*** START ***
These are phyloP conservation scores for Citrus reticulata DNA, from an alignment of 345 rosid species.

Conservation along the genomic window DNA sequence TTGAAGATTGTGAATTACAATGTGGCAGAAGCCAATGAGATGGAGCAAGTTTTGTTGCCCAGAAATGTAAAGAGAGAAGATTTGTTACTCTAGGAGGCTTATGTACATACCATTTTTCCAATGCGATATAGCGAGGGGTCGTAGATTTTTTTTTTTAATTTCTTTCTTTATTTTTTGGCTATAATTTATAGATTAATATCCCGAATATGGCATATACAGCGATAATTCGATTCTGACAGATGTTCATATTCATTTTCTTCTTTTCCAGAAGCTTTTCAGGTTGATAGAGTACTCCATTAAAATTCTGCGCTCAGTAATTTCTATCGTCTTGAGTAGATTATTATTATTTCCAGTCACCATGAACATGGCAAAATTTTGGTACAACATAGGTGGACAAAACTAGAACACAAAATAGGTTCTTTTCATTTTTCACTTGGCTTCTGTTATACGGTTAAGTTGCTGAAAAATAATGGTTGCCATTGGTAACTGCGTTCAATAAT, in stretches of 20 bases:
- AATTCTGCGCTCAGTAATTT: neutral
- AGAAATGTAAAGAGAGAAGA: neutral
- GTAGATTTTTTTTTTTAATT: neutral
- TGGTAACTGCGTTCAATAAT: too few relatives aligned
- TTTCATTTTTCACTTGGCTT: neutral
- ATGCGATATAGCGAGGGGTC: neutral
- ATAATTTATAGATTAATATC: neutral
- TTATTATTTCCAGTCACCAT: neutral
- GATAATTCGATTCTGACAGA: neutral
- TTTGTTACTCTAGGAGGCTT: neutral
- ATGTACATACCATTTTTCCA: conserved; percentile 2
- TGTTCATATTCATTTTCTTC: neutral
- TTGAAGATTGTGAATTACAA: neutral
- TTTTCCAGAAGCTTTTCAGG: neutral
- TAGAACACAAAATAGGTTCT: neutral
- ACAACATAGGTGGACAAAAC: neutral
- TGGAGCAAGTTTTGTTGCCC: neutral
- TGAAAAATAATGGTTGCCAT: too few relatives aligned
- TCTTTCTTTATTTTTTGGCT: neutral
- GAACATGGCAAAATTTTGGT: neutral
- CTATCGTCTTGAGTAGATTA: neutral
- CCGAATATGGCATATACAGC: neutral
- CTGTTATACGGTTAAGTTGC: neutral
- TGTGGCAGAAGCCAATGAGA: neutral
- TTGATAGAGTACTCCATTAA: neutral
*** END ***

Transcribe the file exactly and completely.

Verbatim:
These are phyloP conservation scores for Citrus reticulata DNA, from an alignment of 345 rosid species.

Conservation along the genomic window DNA sequence TTGAAGATTGTGAATTACAATGTGGCAGAAGCCAATGAGATGGAGCAAGTTTTGTTGCCCAGAAATGTAAAGAGAGAAGATTTGTTACTCTAGGAGGCTTATGTACATACCATTTTTCCAATGCGATATAGCGAGGGGTCGTAGATTTTTTTTTTTAATTTCTTTCTTTATTTTTTGGCTATAATTTATAGATTAATATCCCGAATATGGCATATACAGCGATAATTCGATTCTGACAGATGTTCATATTCATTTTCTTCTTTTCCAGAAGCTTTTCAGGTTGATAGAGTACTCCATTAAAATTCTGCGCTCAGTAATTTCTATCGTCTTGAGTAGATTATTATTATTTCCAGTCACCATGAACATGGCAAAATTTTGGTACAACATAGGTGGACAAAACTAGAACACAAAATAGGTTCTTTTCATTTTTCACTTGGCTTCTGTTATACGGTTAAGTTGCTGAAAAATAATGGTTGCCATTGGTAACTGCGTTCAATAAT, in stretches of 20 bases:
- AATTCTGCGCTCAGTAATTT: neutral
- AGAAATGTAAAGAGAGAAGA: neutral
- GTAGATTTTTTTTTTTAATT: neutral
- TGGTAACTGCGTTCAATAAT: too few relatives aligned
- TTTCATTTTTCACTTGGCTT: neutral
- ATGCGATATAGCGAGGGGTC: neutral
- ATAATTTATAGATTAATATC: neutral
- TTATTATTTCCAGTCACCAT: neutral
- GATAATTCGATTCTGACAGA: neutral
- TTTGTTACTCTAGGAGGCTT: neutral
- ATGTACATACCATTTTTCCA: conserved; percentile 2
- TGTTCATATTCATTTTCTTC: neutral
- TTGAAGATTGTGAATTACAA: neutral
- TTTTCCAGAAGCTTTTCAGG: neutral
- TAGAACACAAAATAGGTTCT: neutral
- ACAACATAGGTGGACAAAAC: neutral
- TGGAGCAAGTTTTGTTGCCC: neutral
- TGAAAAATAATGGTTGCCAT: too few relatives aligned
- TCTTTCTTTATTTTTTGGCT: neutral
- GAACATGGCAAAATTTTGGT: neutral
- CTATCGTCTTGAGTAGATTA: neutral
- CCGAATATGGCATATACAGC: neutral
- CTGTTATACGGTTAAGTTGC: neutral
- TGTGGCAGAAGCCAATGAGA: neutral
- TTGATAGAGTACTCCATTAA: neutral